Review – ToeJam & Earl in Panic on Funkotron

ToeJam and Earl in Panic on Funokotron header image.

I have to stop taking the phrase “not as good as the first one” as meaning “not worth playing.” I have had Toejam & Earl in Panic on Funkotron for about as long as I’ve owned my Genesis, but I don’t think I ever completed a single level. I just wasn’t sure it was worth it, especially with not single-player.

Toejam & Earl was an extremely interesting game. There was nothing like it at the time, and there hasn’t been anything like it outside of the series. An exploration game with random worlds stacked on top of each other. It’s pure, unhinged creativity.

In contrast, Toejam & Earl in Panic on Funkotron is like the developers were reaching to meet conventional design halfway. Rather than a top-down exploration of a funky-ethereal (Funktherial?) warped Earth, it’s a side-scrolling action game. It still has the first game’s DNA, but the platforming feels more routine. Is it as good as the first game? No. But it’s still great.

ToeJam and Earl in Panic on Funkotron. Earl doing the rhythm minigame.
Unf. Gah. Shaka. Good god!


Panic on Funkotron follows up the story from the original TJ&E. While the pair were able to return to their home planet of Funkotron, it’s discovered that a staggering number of Earthlings were able to stow away on their ship. So now, the once funky planet is swimming in all manner of freaks, and that’s a major bummer.

So, the goal here is to capture all the Earthlings in jars, load them onto rockets, and send them back to Earth. Groovy. Or way cool? Um, funky?

As I mentioned, this is all done from a side-scrolling perspective. The levels are linear-ish but you need to look in every cranny and behind every bush to find where the Earthlings are hiding. Well, okay, not every bush. Your HUD alerts you when a human is nearby, and you have Funk-o-vision, which allows you to check what’s hiding in the foliage. Sometimes, it’s a bowling ball ready to pounce on your noggin. However, you have to be sufficiently funky to be able to use funk-o-vision, which is great because it means you aren’t just stopping every few steps to scan the environment. That would be a drag.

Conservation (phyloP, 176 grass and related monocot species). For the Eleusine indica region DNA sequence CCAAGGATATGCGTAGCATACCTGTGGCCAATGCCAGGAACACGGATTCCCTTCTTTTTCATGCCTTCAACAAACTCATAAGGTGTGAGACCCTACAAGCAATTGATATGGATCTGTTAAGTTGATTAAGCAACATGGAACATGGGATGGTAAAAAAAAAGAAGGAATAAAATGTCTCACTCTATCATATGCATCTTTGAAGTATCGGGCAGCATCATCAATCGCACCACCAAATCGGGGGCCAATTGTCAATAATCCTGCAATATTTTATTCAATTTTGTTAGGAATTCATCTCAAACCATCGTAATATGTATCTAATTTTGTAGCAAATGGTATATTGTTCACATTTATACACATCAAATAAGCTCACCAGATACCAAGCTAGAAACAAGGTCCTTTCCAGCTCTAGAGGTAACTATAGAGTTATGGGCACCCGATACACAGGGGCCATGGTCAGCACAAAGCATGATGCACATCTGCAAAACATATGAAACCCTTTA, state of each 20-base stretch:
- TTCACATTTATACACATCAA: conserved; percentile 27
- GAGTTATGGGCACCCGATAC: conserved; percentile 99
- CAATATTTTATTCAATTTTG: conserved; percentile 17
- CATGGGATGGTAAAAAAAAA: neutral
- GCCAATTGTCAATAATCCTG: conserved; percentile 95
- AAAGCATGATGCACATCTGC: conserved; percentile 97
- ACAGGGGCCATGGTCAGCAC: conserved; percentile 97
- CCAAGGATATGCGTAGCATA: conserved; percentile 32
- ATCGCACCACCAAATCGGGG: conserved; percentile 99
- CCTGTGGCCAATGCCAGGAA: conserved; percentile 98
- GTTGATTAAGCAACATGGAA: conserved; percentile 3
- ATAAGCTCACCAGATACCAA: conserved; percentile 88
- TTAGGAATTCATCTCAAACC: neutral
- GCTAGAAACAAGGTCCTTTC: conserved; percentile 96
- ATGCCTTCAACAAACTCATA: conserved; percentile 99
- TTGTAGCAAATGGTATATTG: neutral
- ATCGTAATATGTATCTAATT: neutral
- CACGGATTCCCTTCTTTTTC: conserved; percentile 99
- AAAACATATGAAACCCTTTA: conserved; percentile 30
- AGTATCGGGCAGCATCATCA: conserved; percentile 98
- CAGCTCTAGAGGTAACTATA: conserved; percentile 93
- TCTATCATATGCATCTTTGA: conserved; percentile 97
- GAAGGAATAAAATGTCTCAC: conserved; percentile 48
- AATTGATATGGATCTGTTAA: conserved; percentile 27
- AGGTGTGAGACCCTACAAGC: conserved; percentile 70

This leaves a few of TJ&E’s best features in the ditch. The randomized presents that contained a variety of items, both good and bad, are gone. The randomly generated environments are replaced by static ones. It’s not all bogus. There’s a lot to be said about a developer who doesn’t just settle for an again-more sequel. Although, the rumour is that the developers went this route because Sega didn’t really “get” the initial design, so…

ToeJam and Earl in Panic on Funkotron. Earl hits an earthling with a jar.
Earthlings are just the worst.


What does remain from the first TJ&E is a methodical pace and a constant sense of danger. Funkotron is a bit more predictable and less dangerous than Earth, but the Earthlings still have claws and can take you down quickly if you’re not careful. There’s more than a few “fuck that guy” guys mixed in. The cow ghost that possesses you? Fuck that guy. The dude who lives naked in a box and will kill you by passively bumping into you? Fuck that guy. 

You have useable items called Panic and Funk-Vac, and both of them work as “abort mission” tools. Panic will make your character invincible and throw jars in all directions. This has a habit of missing enemies who are waist-high in height, but if you’re on the verge of death, it’s a useful Hail Mary. The Funk-Vac just sucks in all the enemies in the vicinity, which, again, is great for when things start going wrong. Or if you’re just tired of getting flashed in the eyes by tourists.

You’re not punished too harshly for dying. Any Earthling you managed to trap in a jar and pick up remains there, and you’re sent back to your last checkpoint. You can only carry six extra lives, but you get a new one every 10,000 points, which gives meaning to your score. There are a number of side activities like fungi bouncing, hunting for presents, and sprinting through the Hyperfunk Zone that are largely just for points, and having them build toward your next life makes them worthwhile. After all, who gives a damned about your Panic on Funkotron high score?